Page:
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Visiting Moms provide support and encouragement to new parents

By Laura Porter

WORCESTER – You have a new baby, and she won’t stop crying no matter what you do; you don’t think you’ve slept longer than two hours at a stretch for a week. It wasn’t like this with your first baby.

Or your son is two months old, and you hate breastfeeding. Everything you’ve read online says it’s a wonderful experience and so good for the baby. Something must be wrong with you.

Or your mother and your sisters and your best friends live in another country, too far away to help. You don’t have anyone to talk to, and you’re alone with your baby for hours every day.

Every child, every parent, every family situation: all of them different and none of them comes with a rule book.

For 27 years, the Visiting Moms program at Jewish Family and Children’s Service (JF&CS) of Boston has provided a ready ear and encouraging presence for new parents, primarily mothers, at absolutely no charge.

Trained and supervised volunteers, all mothers themselves, meet with a new mother during her baby’s first week at home and every week thereafter for the first year. Those regular hour-long visits from an experienced parent, willing to listen and offer counsel and comfort, can offer inestimable support at a stressful time.

Now the Visiting Moms program has come to Central Massachusetts, available through JF&CS of Boston’s Worcester office.

Deb Shrier who is director of Community & Program Development in Central Mass. notes that the expansion offers wonderful opportunities not just for new moms but for volunteers as well.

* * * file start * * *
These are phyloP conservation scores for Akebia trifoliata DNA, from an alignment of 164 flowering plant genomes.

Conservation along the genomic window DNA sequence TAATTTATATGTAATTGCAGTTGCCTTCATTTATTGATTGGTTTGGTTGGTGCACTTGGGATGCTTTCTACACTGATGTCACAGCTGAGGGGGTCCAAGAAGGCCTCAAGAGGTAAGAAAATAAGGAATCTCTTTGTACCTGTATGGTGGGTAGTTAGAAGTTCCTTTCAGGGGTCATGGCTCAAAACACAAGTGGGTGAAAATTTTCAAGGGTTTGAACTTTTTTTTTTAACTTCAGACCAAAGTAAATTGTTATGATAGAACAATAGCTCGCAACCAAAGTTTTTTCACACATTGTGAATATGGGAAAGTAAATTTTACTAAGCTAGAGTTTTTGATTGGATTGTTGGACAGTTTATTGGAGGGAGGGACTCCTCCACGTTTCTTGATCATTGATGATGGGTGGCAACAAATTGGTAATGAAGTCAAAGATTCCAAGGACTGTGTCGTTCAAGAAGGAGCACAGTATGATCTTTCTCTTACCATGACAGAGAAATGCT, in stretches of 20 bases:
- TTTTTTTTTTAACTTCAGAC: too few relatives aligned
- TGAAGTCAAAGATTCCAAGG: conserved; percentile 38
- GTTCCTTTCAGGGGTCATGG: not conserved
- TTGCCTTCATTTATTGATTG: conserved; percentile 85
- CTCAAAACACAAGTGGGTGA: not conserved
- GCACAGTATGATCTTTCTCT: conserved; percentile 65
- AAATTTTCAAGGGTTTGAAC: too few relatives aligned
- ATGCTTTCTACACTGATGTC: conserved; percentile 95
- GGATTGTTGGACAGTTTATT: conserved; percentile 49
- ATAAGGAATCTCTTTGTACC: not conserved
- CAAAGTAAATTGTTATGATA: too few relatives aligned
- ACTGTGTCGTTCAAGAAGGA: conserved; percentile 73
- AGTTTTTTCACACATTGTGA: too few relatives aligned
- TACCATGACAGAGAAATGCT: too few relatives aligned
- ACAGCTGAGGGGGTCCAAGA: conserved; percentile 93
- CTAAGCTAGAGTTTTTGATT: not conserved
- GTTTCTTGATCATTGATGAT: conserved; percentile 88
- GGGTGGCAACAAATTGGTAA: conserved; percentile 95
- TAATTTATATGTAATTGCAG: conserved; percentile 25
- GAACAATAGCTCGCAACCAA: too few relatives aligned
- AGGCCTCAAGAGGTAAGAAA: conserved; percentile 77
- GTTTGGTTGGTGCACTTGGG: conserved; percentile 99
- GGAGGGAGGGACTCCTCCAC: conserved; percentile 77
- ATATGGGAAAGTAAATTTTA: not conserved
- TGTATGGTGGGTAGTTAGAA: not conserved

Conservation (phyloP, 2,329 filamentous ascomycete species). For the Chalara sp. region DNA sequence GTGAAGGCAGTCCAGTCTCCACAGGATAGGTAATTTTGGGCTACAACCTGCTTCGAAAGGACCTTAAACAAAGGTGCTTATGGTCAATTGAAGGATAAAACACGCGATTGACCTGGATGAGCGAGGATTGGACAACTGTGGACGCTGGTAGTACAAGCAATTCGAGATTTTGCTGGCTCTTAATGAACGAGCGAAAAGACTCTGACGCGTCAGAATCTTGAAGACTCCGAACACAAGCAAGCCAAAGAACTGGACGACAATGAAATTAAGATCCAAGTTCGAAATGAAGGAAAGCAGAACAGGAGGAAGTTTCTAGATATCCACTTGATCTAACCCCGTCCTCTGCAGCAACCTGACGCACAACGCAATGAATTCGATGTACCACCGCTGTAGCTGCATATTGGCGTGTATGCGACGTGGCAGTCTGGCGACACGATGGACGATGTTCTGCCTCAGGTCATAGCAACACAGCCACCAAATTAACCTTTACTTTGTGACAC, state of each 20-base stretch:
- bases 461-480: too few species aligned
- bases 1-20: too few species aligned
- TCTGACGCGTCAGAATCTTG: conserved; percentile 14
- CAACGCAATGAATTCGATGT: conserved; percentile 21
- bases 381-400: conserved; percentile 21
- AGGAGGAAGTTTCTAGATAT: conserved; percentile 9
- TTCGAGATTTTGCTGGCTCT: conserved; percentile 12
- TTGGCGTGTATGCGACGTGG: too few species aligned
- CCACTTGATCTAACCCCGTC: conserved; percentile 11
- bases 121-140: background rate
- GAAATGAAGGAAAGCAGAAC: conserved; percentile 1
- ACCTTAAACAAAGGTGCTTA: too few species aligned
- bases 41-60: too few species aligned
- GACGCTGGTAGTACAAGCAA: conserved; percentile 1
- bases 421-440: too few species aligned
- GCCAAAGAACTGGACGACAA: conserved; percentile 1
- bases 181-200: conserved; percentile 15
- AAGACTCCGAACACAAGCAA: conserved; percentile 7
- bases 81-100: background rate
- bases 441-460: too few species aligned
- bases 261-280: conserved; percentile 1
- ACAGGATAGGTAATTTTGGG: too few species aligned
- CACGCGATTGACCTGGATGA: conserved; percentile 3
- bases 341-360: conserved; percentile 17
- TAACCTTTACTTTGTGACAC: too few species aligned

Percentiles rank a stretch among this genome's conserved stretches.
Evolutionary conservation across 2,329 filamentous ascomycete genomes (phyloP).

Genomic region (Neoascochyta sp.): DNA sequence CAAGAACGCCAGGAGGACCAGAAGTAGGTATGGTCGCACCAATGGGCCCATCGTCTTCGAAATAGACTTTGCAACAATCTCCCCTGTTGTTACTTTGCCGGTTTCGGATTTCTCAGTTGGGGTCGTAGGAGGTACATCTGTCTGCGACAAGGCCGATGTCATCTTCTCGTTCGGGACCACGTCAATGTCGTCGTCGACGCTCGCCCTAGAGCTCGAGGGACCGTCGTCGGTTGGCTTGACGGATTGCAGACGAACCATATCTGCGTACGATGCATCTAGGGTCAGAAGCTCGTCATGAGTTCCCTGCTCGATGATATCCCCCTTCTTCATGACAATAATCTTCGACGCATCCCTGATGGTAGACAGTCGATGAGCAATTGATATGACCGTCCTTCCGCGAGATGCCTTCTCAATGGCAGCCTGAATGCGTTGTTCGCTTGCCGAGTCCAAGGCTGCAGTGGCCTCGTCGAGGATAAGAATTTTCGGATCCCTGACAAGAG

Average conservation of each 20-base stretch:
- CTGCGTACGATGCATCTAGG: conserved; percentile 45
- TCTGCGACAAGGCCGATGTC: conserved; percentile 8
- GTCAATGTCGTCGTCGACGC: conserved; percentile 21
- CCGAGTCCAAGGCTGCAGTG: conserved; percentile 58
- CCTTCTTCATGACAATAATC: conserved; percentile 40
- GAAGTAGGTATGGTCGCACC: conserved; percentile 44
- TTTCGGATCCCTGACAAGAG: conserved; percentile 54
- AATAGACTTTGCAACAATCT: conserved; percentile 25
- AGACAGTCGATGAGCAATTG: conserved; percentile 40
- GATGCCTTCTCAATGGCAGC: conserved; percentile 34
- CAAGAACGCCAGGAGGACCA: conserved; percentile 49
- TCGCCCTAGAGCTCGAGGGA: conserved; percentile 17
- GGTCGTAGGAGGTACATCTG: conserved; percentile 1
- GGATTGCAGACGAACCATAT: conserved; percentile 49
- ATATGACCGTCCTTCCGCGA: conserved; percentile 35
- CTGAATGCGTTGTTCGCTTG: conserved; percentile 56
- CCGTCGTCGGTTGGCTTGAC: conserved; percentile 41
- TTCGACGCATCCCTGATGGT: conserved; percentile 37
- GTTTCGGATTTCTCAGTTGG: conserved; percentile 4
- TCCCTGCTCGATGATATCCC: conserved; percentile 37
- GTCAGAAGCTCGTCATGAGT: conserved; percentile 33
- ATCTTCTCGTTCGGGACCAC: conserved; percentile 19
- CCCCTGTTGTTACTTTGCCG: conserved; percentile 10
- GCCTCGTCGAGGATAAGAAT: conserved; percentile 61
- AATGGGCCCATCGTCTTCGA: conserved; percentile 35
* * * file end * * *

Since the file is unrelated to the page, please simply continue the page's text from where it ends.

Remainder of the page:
“It’s a program that everyone can relate to,” she says. “Helping a new mom become comfortable in her role is so key to the success of that parenting and feeling good about herself as a mother. Whether it’s her first child or her fourth child doesn’t matter; every child is unique.”

Currently, there are 75 volunteers and from 110-115 mothers in the program run through JF&CS of Boston’s central office in Waltham.

“There is something to be said for someone being a non-critical presence in your life, there for no other reason than to give you support,” says Debbie Whitehill, director of Visiting Moms.

Visiting Moms, which is supported entirely by donor contributions, began in 1989 at JF&CS of Boston as the brainchild of Peggy H. Kaufman, who now heads the agency’s Center for Early Relationship Support.

The expansion of the program into Central Mass. occurred last year through the generous contribution of Judy and Ken Rosenberg of Westborough. After attending JF&CS of Boston’s annual women’s breakfast and hearing a presentation about Visiting Moms, Judy Rosenberg was so moved that “she sent me an email that night saying that she felt so strongly about it that she wanted this to be her mission, to bring Visiting Moms to Central Mass.,” says Deb Shrier.

The first two volunteers in the Worcester area stepped forward after Rosenberg held an informational meeting at her home. There are now four, actively working with four mothers who live in Worcester, Shrewsbury and Marlborough. The ultimate goal is to create a group of ten volunteers, some of whom may eventually be able to work with more than one mom at a time.